Given the subject matter, a performance of Puccini’s “Madama Butterfly” is an odd thing for Washington National Opera to dedicate to the people of Japan. Nevertheless, Placido Domingo made this symbolic gesture of unity from the podium at the Kennedy Center Opera House on Tuesday night, leading the orchestra in a solemn rendition of the Japanese national anthem.

It would be unreasonable to expect the gesture to be anything more than symbolic: The struggling company’s special performance of the opera, featuring its Domingo-Cafritz Young Artist Program, was being underwritten by a donor.

In this rather long run of “Butterfly,” Domingo was set to conduct late in the schedule, at a point probably out of earshot of newspaper critics. The orchestra played with the same amount of technical polish, but the score had none of the flow and assured, unified ensemble as under music director Philippe Auguin.

Confident singers sometimes overruled tempos from the stage, and less secure ones occasionally faltered at entrances. Domingo’s most positive contribution, as usual, was his celebrity: People craned their necks and stood up to get a glimpse of him.

The best part of this kind of young artists show is the chance to hear a career-launching performance, but that didn’t happen. No one had cause to be embarrassed, but there were no knockouts.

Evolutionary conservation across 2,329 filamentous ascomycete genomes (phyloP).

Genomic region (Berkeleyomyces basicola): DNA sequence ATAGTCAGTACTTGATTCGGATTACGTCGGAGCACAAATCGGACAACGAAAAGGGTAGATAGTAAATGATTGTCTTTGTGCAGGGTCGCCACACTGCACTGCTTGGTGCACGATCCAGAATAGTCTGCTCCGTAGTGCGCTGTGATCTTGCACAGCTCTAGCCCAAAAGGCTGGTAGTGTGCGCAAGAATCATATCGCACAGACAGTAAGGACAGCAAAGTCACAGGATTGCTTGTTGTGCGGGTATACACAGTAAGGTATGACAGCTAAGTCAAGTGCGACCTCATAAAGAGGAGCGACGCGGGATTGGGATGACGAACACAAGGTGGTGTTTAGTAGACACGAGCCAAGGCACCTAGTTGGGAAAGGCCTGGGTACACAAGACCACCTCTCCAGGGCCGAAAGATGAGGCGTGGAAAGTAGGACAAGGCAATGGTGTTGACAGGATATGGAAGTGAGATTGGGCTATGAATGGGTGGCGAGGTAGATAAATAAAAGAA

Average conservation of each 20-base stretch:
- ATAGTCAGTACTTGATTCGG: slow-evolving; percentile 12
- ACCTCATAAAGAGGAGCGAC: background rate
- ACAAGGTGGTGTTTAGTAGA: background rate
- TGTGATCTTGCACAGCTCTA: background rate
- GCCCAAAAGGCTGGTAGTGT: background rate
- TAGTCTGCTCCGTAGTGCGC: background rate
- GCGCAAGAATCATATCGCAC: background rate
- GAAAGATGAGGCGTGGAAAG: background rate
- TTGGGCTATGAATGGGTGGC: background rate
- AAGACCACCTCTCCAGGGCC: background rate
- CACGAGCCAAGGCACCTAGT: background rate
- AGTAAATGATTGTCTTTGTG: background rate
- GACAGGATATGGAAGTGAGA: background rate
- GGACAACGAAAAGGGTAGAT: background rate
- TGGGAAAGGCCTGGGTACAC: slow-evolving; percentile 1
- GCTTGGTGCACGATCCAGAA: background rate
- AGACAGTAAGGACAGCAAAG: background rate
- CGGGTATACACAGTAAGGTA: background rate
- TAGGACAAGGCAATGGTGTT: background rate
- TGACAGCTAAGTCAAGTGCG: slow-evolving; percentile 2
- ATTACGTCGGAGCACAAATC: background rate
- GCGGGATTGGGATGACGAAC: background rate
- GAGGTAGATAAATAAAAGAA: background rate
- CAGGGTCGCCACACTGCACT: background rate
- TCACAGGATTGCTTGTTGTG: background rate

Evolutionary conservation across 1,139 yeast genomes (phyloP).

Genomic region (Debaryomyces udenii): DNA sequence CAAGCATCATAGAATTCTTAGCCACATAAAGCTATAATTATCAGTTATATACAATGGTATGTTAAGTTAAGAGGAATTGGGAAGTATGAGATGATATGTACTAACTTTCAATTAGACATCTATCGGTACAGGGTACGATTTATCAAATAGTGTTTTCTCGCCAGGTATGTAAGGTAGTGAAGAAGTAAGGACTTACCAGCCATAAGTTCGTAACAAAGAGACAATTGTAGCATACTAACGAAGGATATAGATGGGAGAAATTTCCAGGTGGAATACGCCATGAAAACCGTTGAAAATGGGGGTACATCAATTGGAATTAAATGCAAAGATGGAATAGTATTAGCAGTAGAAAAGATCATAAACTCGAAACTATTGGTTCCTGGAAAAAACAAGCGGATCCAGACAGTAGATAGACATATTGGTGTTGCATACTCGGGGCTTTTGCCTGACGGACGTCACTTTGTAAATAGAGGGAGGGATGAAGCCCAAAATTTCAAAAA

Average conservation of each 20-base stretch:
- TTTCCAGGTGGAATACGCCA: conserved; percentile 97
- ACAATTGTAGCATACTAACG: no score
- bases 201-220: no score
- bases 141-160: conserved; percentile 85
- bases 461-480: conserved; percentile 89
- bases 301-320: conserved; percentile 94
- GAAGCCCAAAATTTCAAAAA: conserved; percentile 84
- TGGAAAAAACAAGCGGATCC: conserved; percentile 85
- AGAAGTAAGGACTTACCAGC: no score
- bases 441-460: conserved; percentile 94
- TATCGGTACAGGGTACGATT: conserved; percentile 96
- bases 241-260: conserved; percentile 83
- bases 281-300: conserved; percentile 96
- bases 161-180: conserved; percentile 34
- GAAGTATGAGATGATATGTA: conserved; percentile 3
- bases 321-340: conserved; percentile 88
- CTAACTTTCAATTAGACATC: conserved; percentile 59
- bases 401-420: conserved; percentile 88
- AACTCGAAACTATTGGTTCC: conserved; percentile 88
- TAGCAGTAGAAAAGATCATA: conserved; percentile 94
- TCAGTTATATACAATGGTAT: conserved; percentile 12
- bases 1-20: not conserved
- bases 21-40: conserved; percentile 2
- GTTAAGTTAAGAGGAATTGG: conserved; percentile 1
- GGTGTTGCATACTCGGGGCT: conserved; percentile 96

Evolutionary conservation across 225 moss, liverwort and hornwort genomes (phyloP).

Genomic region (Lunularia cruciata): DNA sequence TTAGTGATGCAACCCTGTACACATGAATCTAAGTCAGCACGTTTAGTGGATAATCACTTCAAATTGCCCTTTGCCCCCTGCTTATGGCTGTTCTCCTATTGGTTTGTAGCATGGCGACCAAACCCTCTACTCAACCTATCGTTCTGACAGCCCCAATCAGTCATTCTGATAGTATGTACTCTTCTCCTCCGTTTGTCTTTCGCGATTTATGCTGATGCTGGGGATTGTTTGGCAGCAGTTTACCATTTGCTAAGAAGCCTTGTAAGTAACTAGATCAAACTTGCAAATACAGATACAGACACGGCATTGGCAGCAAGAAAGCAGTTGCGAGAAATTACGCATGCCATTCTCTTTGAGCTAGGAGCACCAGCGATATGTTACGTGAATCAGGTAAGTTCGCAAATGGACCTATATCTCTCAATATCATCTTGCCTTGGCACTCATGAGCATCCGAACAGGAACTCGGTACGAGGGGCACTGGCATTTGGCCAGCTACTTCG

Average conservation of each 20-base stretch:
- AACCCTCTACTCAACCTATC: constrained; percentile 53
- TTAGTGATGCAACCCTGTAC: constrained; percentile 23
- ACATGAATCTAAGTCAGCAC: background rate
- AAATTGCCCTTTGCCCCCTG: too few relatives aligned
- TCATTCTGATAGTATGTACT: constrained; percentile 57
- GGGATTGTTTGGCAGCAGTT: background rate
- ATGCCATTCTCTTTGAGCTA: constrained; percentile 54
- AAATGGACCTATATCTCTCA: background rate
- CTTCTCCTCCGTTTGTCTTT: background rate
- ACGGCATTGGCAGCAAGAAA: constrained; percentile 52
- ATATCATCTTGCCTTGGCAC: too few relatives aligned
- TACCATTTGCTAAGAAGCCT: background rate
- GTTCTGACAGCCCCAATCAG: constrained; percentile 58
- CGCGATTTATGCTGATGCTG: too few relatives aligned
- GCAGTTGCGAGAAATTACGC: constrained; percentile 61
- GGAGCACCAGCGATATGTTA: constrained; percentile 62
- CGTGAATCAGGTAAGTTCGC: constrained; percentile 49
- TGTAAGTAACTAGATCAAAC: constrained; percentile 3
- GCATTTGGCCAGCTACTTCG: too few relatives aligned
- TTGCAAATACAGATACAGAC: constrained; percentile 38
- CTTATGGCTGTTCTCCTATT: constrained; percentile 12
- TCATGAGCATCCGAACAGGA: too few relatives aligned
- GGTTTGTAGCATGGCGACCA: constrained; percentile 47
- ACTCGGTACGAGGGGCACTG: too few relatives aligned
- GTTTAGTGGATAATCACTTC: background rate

The Butterfly of Maryland-born soprano Jennifer Lynn Waters was the most impressive, with more than enough wallop in her forte high notes, but inelegant control over the softer register and forcing in the low passages that led intonation awry.

Mezzo-soprano Sarah Mesko had the most consistently beautiful sound as Suzuki, with a particularly robust chest voice. Aleksey Bogdanov had a broad but largely unfocused tone as Sharpless, matched in lack of focus and control by tenor Jose Ortega as Pinkerton.

Thanks to the generous donor, the ticket prices were considerably lower for this performance, and rightly so. The presence of far fewer gray heads in the audience showed again that the aging of opera’s audience is due, at least in part, to the sometimes prohibitive cost of admission.

Downey is a freelance writer.